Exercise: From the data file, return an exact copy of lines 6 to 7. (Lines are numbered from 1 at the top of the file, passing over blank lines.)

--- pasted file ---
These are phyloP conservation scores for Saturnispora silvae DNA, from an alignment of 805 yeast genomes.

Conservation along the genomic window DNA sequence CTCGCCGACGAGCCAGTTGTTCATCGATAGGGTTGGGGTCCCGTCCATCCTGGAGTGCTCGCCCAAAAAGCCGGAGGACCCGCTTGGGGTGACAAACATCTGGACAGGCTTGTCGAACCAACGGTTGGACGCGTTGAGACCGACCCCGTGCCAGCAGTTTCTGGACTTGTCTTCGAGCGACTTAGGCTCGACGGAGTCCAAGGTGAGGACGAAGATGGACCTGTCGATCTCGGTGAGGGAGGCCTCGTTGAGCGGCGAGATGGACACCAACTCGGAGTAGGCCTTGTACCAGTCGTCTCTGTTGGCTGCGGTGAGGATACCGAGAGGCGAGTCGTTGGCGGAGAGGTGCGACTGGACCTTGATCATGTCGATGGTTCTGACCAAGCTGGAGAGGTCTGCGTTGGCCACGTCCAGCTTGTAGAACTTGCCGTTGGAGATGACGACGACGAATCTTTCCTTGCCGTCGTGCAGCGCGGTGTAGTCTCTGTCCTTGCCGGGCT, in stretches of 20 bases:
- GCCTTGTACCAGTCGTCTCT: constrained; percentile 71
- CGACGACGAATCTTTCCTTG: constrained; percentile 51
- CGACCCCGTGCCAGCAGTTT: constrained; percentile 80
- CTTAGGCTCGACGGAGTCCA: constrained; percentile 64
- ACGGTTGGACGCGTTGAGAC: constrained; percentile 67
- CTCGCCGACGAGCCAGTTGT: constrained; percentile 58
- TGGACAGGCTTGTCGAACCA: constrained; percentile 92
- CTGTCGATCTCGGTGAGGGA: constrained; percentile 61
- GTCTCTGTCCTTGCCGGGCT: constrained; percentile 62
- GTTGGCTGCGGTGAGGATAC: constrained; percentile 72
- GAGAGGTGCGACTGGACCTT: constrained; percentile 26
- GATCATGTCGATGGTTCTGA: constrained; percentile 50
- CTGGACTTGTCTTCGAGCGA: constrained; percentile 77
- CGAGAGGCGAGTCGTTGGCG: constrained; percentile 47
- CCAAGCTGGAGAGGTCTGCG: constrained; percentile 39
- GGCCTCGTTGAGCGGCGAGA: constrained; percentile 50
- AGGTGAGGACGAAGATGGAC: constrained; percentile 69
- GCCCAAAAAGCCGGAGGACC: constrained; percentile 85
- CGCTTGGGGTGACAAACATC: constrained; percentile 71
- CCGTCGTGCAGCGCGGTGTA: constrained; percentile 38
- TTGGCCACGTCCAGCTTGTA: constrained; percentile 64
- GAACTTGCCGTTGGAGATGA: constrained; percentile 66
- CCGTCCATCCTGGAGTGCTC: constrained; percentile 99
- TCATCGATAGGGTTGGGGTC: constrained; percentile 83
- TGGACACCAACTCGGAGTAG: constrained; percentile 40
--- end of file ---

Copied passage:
- CTTAGGCTCGACGGAGTCCA: constrained; percentile 64
- ACGGTTGGACGCGTTGAGAC: constrained; percentile 67